Chancellor pays tribute to long-serving Esquire Bedell

Published 04 April 2011

dickfranklinAt the beginning of a University of New England graduation ceremony last Saturday, the Chancellor, Dr Richard Torbay, paid tribute to Emeritus Professor Dick Franklin on the occasion of Professor Franklin’s 75th performance of the role of Esquire Bedell at the head of Graduation’s academic procession.

Dr Torbay said that Professor Franklin had retired from UNE’s Department of Philosophy in 1985 and had “kept an enduring association with the University, including his involvement with the Animal Ethics Committee, the Senior Advisory Council of Mary White College and the University of the Third Age here in town, and as Esquire Bedell since 1996”.

After explaining the medieval origin of the Esquire Bedell role, he continued: “A modern university has its traditions, and they are valuable to us in maintaining standards and in giving due weight and significance to the achievement of you as graduates.”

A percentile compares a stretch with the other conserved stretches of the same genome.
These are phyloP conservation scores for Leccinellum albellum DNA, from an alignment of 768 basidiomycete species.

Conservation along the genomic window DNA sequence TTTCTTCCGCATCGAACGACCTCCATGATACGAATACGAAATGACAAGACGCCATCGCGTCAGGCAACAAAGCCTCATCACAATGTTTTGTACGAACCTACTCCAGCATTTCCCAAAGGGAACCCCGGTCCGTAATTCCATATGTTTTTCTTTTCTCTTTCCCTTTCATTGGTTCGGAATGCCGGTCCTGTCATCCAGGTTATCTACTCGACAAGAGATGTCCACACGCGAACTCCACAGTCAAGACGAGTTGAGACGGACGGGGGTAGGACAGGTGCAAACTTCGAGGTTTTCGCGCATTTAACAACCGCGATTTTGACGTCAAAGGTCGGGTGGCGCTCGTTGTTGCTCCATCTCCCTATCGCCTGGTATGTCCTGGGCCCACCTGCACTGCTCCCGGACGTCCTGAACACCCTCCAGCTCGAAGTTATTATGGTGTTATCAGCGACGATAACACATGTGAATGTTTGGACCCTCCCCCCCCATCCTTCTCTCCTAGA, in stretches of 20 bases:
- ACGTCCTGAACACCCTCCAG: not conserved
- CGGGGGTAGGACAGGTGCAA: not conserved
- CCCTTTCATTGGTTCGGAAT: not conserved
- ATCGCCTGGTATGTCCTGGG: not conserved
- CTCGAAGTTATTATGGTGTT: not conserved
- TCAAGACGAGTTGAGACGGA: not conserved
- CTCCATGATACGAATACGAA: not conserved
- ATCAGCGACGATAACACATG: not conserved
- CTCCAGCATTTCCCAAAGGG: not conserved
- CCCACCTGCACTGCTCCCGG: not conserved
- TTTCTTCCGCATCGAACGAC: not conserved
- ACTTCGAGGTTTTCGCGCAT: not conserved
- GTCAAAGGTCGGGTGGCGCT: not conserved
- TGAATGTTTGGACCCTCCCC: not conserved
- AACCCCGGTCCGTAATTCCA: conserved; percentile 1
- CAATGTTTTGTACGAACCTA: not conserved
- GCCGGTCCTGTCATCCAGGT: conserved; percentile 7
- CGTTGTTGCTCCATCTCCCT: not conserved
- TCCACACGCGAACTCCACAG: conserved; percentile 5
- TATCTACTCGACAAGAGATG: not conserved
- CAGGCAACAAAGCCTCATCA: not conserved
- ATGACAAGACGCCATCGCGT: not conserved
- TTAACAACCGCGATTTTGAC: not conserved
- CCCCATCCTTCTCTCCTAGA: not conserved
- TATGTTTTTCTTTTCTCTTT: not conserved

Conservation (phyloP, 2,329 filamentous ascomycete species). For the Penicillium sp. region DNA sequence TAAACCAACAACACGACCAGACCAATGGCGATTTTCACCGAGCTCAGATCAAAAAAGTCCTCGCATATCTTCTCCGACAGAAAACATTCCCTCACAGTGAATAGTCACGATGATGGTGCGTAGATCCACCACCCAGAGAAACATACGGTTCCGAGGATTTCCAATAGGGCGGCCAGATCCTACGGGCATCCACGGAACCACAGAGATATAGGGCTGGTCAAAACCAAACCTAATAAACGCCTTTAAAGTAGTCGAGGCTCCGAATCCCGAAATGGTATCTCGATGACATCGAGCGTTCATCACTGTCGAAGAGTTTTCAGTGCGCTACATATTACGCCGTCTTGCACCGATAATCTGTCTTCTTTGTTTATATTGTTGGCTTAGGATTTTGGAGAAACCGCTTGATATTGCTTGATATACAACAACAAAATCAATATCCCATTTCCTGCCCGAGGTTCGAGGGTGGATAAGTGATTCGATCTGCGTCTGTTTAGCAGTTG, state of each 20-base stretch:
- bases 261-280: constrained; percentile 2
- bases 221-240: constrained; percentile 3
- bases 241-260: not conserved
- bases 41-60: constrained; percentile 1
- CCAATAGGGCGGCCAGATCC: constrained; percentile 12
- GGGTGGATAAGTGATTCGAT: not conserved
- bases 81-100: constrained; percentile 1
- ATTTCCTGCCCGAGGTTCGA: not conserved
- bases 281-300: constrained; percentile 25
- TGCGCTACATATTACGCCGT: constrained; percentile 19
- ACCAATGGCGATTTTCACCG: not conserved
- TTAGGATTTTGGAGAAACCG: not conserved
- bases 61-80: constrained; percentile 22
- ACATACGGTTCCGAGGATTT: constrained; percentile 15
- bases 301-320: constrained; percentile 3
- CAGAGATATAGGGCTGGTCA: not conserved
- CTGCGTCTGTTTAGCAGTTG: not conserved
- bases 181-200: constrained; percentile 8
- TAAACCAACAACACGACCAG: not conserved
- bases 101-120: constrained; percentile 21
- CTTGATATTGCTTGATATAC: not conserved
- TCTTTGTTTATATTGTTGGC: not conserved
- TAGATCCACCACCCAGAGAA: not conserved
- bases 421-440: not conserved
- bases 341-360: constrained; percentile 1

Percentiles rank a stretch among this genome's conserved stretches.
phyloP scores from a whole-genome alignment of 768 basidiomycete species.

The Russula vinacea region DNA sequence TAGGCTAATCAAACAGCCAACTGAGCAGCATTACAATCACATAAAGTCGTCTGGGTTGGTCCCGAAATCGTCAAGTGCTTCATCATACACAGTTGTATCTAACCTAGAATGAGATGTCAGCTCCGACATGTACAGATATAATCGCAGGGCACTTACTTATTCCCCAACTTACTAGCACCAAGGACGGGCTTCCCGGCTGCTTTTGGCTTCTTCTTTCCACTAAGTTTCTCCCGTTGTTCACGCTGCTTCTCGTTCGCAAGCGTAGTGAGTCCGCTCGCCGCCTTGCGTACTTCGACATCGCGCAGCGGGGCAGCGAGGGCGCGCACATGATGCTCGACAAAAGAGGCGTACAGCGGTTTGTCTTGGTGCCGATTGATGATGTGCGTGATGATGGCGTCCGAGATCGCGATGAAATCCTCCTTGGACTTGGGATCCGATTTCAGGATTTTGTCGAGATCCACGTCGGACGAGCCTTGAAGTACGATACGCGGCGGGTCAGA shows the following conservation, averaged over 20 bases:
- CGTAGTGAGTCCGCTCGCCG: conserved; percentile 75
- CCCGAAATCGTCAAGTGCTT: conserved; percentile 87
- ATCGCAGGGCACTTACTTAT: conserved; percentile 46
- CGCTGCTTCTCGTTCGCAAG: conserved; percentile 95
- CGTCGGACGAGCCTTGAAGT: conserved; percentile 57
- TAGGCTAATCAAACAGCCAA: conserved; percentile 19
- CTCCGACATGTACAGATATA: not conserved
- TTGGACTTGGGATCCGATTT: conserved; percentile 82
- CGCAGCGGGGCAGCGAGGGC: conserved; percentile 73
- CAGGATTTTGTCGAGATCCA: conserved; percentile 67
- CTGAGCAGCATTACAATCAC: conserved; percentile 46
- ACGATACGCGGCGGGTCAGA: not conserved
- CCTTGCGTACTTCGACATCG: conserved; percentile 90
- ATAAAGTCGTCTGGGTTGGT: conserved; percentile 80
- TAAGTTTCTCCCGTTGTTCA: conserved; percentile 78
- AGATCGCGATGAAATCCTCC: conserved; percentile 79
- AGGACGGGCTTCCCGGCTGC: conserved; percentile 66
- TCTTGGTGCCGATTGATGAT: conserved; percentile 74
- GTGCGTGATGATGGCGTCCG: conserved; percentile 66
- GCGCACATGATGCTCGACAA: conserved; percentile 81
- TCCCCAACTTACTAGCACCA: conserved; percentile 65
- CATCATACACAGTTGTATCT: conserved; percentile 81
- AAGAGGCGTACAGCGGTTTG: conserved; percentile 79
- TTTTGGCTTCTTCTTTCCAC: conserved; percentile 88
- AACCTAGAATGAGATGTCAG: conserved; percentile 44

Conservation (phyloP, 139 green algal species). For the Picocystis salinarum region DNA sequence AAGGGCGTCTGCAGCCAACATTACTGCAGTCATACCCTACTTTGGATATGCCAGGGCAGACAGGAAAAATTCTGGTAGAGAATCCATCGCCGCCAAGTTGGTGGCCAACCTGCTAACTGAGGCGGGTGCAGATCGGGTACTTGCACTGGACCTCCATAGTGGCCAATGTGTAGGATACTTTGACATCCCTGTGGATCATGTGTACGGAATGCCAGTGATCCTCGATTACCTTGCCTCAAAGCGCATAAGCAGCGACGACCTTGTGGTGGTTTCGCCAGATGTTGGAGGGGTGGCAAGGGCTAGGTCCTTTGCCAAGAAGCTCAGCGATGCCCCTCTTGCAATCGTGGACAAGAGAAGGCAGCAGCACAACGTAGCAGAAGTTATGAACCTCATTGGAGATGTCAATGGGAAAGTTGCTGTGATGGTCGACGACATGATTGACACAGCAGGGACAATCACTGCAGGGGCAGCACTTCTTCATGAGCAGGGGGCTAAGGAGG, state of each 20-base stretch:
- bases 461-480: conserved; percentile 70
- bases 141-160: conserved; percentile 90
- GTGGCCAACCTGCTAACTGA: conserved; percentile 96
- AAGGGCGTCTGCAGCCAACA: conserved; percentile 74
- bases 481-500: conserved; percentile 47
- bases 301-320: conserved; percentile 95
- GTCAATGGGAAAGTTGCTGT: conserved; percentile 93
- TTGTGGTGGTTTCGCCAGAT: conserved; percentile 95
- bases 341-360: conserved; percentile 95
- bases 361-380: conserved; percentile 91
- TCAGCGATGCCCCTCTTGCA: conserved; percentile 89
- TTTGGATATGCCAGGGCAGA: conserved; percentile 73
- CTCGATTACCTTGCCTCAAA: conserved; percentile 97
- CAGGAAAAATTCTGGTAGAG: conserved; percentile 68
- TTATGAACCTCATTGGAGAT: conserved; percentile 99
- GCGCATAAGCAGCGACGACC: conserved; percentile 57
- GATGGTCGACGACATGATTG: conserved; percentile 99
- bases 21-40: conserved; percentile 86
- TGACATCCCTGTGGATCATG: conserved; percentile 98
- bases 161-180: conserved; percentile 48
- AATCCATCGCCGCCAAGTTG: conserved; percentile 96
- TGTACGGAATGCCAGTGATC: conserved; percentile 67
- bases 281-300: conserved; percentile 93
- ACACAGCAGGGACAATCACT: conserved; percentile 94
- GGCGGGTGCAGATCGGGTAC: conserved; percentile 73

He said that Professor Franklin had begun work in UNE’s Department of Philosophy in 1968 and had become a leader in the Department, where he had “nurtured generations of students, giving them the gift of reflection and helping them make the connection between abstract matters and the way in which we live our lives”.

The photograph displayed above, taken last Saturday, shows Professor Franklin in his role as Esquire Bedell.

Dr Torbay welcomed special guests to the ceremony, including Mr Tony Perry, who accepted a testamur on behalf of Wendy Anne Marsden, who died in a car accident in February this year after successfully completing the requirements for a Bachelor of Social Science degree from UNE. “I would like to convey my appreciation that you are here today on Wendy’s behalf, and express my condolences to her family and friends,” Dr Torbay said.

There was prolonged applause from the audience of more than 1,000 people when Mr Perry accepted Ms Marsden’s award.

Mr Perry, who attended the ceremony with another of Wendy Marsden’s close friends, Elizabeth Dunnin, said: “Wendy was an extraordinary woman who, in the closing days of her life – despite poor health and often in much pain – went out of her way to help people whose lives had been devastated by a cyclone.”

“Wendy was killed on her way home from North Queensland in the aftermath of Cyclone Yasi,” he explained. “She can’t claim her degree in person, but her spirit is here with her friends.”

Saturday’s ceremony was the last of UNE’s four Autumn Graduation ceremonies for 2011.